was pinned closely to the question by
Mr. Jerome, He dually replied that
he did not
Witness and Lawyer Clash
This line of questioning soon led to
n wordy clash between the nttorney
nd witness, iii which Mr. Jerome in
terrupted the witness' replies with a
loud exclamation: "DM i ask you that?
1 >i<l I ? Answer me."
"Upon what in the hypothetical ques
tion diil you base your consluslon as to
the Insanity?"
"By the fad thai the man, sitting
with n party, suddenly arose nnd with
out provocation "
"Is there anything In the question
about provocation?" Jerome Inter
"No," Dr. Wiley replied, with n show
of feeling. "It wns the mnnner of the
man, nnd the fact that he rataed his
hand in a peculiar way "
"Stop," shouted Jerome angrily. "Is
there anything In the question about
The witness admitted there was not.
"The remark to his wife. 'I have
probably saved your life,' was another
reason for the conclusion," said Dr.
"Did It occur to you that after firing
three bullets Into the body of his vic
tim the man held his revolver aloft to
Indicate that his deed wns done, that
there was to he no further killing and
that he wanted to avert a panic?"
"That entered Into the calculation."
"Did motive have no bearing?"
'Yes; I read in the papers and I
decided "
"Stop! Did the question of motive
make so light an impression on your
mind that when you come here to tes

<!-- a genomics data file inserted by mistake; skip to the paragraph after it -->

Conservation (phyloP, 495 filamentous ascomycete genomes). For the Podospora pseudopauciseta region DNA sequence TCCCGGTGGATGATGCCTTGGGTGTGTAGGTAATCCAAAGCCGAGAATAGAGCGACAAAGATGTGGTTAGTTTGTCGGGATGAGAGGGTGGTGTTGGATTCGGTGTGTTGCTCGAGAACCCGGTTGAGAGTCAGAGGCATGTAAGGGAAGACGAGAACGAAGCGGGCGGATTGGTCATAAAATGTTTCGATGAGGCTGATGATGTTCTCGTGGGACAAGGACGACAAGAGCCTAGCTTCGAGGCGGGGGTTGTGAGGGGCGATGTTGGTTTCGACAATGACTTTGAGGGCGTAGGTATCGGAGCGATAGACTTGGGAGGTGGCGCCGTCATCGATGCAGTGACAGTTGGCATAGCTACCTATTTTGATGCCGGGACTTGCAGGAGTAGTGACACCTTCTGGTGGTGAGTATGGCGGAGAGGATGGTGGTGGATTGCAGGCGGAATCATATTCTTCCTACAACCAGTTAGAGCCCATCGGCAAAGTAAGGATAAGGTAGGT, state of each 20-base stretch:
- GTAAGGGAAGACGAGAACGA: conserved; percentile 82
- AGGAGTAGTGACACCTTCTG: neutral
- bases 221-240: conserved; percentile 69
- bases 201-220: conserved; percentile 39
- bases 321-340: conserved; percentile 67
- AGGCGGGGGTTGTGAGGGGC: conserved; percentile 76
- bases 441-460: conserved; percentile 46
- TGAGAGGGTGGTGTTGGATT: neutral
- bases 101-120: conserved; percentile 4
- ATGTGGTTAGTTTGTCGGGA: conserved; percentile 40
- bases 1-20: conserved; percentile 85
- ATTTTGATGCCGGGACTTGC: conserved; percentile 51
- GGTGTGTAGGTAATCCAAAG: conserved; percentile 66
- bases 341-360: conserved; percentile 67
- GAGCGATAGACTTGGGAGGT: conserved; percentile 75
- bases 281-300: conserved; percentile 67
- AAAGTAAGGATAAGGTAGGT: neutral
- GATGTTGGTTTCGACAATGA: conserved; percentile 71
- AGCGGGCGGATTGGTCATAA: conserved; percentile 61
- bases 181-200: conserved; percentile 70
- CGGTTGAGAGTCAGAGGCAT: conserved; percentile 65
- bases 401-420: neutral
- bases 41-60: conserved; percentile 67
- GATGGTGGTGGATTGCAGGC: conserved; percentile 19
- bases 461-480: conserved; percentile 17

tify ns a scientific man you want to
Import Into the case what you read in
the newspapers?"
The witness was silent.
"Didn't this man ralße his hand and
his revolver to Indicate there was to b,e
no further killing' 1 "
"Possibly. But as I was saying "
Jerome Rebukes Witness
"Will you refrain from volunteering
information for which I do not ask?
Answer my question and nothing else.
I have had to ask this many times and
don't want to have to do it again.
When did you get here?" asked Mr.
"And you tnlked with counsel?"
"Yes, about the case."
"About the hypothetical question?"
The witness fairly shouted the an
swer. He also flushed angrily.
"Is not Jealous rage the dominant ele
ment In the mind of every man who
kills from jealousy?" asked Mr. Je
"There may be other elements."
AT' Stop that volunteering; answer my
question. Tell us som« more of your
conclusions from ' the hypothetical
question," he requested.
"The time, the manner and the place
chosen "
"So," shouted Jerome, "you think the
place was chosen for the crime, do
"No. My argument Is that it was not
"I don't want your argument. Keep
it out of this. What Is your opinion